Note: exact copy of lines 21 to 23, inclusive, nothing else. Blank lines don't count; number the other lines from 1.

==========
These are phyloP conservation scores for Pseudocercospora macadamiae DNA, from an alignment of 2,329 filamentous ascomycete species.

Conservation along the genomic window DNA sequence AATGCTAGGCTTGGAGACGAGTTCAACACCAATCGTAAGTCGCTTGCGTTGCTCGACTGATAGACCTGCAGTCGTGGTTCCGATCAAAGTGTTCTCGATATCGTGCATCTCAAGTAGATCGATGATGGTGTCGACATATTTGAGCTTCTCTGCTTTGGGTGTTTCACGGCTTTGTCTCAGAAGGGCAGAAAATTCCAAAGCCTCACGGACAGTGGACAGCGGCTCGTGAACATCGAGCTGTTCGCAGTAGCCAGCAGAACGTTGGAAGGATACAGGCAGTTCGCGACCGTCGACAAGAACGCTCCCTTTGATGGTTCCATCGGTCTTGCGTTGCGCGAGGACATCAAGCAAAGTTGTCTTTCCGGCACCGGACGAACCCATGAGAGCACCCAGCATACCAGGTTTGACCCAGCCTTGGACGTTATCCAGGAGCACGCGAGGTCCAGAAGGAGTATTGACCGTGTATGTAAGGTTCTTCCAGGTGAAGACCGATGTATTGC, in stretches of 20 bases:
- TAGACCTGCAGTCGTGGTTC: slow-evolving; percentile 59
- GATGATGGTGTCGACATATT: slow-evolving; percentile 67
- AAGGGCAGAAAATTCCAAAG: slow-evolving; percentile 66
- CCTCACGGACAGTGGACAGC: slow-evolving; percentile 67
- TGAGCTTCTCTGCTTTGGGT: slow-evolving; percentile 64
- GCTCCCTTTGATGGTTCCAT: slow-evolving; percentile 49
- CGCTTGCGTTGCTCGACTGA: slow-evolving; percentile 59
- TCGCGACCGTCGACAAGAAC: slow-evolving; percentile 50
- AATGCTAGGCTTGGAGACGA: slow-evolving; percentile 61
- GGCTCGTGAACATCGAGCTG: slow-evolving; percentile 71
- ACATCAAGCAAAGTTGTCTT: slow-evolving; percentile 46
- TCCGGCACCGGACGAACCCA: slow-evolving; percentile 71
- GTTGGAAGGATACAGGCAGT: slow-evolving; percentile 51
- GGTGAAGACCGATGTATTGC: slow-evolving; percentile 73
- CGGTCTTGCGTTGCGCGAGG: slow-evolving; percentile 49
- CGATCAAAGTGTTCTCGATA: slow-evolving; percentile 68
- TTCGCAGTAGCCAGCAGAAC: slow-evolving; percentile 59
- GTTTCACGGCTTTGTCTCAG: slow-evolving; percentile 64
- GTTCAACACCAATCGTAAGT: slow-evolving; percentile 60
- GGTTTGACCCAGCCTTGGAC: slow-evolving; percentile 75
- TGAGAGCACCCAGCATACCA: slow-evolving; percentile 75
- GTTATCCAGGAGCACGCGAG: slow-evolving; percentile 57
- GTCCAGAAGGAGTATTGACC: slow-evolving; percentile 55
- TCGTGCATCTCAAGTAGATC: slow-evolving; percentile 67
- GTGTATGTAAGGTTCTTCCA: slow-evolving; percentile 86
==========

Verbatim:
- GTTCAACACCAATCGTAAGT: slow-evolving; percentile 60
- GGTTTGACCCAGCCTTGGAC: slow-evolving; percentile 75
- TGAGAGCACCCAGCATACCA: slow-evolving; percentile 75